Mount Rainier - Liberty Ridge, June 2003
Great weather, stable snowpack and very manageable glacier crossings made for a most enjoyable climb of one of Rainier's most challenging routes!
All in all, it was a relatively straightforward climb for us and thanks to the boot path we made it up to Liberty Cap from high camp (just below Thumb Rock ~ 10k ft) in around 7 hours. We encountered sustained 40 - 50 snow/ice and exposure, but nothing really "technical" per se. We soloed most of the route (about half of it in the dark since we left camp at 2am) except to belay a funky move getting over the bergschrund right at Liberty Cap. We didn't encounter anybody on the route and judging by those snoring away at Thumb Rock when we passed by there early that morning, we weren't going to. There's something to be said about climbing this route in total darkness...one can't SEE the exposure. Also, Tom and I somehow got separated in the dark and each took our own line for a couple hours before regrouping at the top of the Black Pyramid. Imagine - a thin crescent moon, the stars, the orange glow of city lights in the distance, the faint light reflecting off of ice cliffs looming overhead above Willis Wall and Ptarmigan Ridge...and then there's you, swinging tools and front pointing up an endless face of snow and ice. Yep just you, the mountain and that nagging question you keep asking yourself - "what the hell am I doing?". It was surreal, intense and exhilarating all at the same time.
We walked across the vast summit area from Liberty Cap to the Emmons Glacier. Not feeling the need to slog over to the "true summit", we simply descended down to Camp Schurman and returned to the car feeling more than elated with what we had accomplished.
Tom and I got a lazy start the afternoon of our first day on the mountain. Our detour to the nearest ATM machine located in Packwood didn't help much either. It seems the National Park Service can afford to outfit their ranger stations with the latest in computing equipment, including 17-inch flat screen monitors, but to purchase a climbing permit by credit is completely out of the question. I should know better by now I suppose. Well, things certainly have changed since I obtained my last Mt. Rainier climbing permit in August 2001. Today, they charge you a flat $30 fee that is good for an entire year. I guess I now have reason to visit Mt. Rainier again, before my permit expires.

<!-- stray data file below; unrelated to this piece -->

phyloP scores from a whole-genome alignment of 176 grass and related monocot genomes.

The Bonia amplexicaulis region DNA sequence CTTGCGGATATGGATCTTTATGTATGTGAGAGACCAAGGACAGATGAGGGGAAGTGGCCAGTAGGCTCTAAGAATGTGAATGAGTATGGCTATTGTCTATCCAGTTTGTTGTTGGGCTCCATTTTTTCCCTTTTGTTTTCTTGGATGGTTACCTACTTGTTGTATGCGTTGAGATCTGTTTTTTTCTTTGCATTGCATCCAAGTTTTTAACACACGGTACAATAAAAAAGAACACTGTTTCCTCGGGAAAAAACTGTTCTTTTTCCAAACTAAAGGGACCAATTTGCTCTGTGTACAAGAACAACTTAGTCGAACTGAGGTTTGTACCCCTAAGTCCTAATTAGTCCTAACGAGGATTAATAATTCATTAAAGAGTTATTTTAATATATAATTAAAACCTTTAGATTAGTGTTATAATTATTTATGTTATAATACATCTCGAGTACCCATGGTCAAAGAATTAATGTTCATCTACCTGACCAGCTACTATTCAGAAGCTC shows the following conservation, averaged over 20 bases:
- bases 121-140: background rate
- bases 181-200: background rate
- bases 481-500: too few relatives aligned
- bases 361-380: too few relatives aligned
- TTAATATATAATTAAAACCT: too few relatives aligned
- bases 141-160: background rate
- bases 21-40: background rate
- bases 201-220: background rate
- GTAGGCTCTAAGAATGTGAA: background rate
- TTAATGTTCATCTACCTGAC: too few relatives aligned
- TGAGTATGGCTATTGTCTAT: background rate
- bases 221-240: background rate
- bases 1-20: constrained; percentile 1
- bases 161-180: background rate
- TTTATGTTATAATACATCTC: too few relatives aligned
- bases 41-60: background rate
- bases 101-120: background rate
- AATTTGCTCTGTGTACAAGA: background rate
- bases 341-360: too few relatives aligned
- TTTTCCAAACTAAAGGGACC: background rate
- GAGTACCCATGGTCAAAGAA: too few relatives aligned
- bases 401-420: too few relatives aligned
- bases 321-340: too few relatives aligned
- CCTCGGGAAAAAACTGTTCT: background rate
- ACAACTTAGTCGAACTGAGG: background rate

Our high point for the first approach day would be Saint Elmo Pass. We then set up camp at a previously dug out camp site on the edge of the Winthrop Glacier, just below Saint Elmo Pass. Dinner was prepared and eaten using various crude implements (we had forgotten to bring our cutlery). Tom was scooping up rice with the flat desiccant package found in my freeze dried packaging, whereas I balanced my spaghetti with meat sauce on the narrow file of my Leatherman tool. Dessert consisted of Jim Beam. By the looks of it, we weren't going to run out of booze on this trip either.
After yet another lazy start that next morning, Tom and I finally packed up and start heading out across the Winthrop Glacier. I wasn't feeling so hot, thanks to the Beam. We crossed Curtis Ridge, eventually reaching camp sites overlooking the Carbon Glacier, with the spectacle of Willis Wall, Liberty Ridge, the Russell Glacier ice cliffs, and Ptarmigan Ridge towering before us. Liberty Ridge is the prominent ridge, just right of center, separating the two steep walls capped by ice cliffs. The glacier crossing was relatively trivial, save for two or three bottomless crevasses we had to leap over. Did I mention bottomless?
As we weren't able to secure a permit to camp at Thumb Rock that night, we instead got a permit to camp on the Carbon Glacier. An attempt on the summit from the Carbon would entail about 6000ft of climbing. A big day however you slice it. We gambled, and kept going, hoping to find a relatively flat spot near Thumb Rock that would make an adequate camp site. We located a spot that yielded a perfect high camp site (after some shoveling). We affectionately named our ad hoc camp spot Fraggle Rock. The mighty Carbon Glacier could be seen far below us from our vantage point.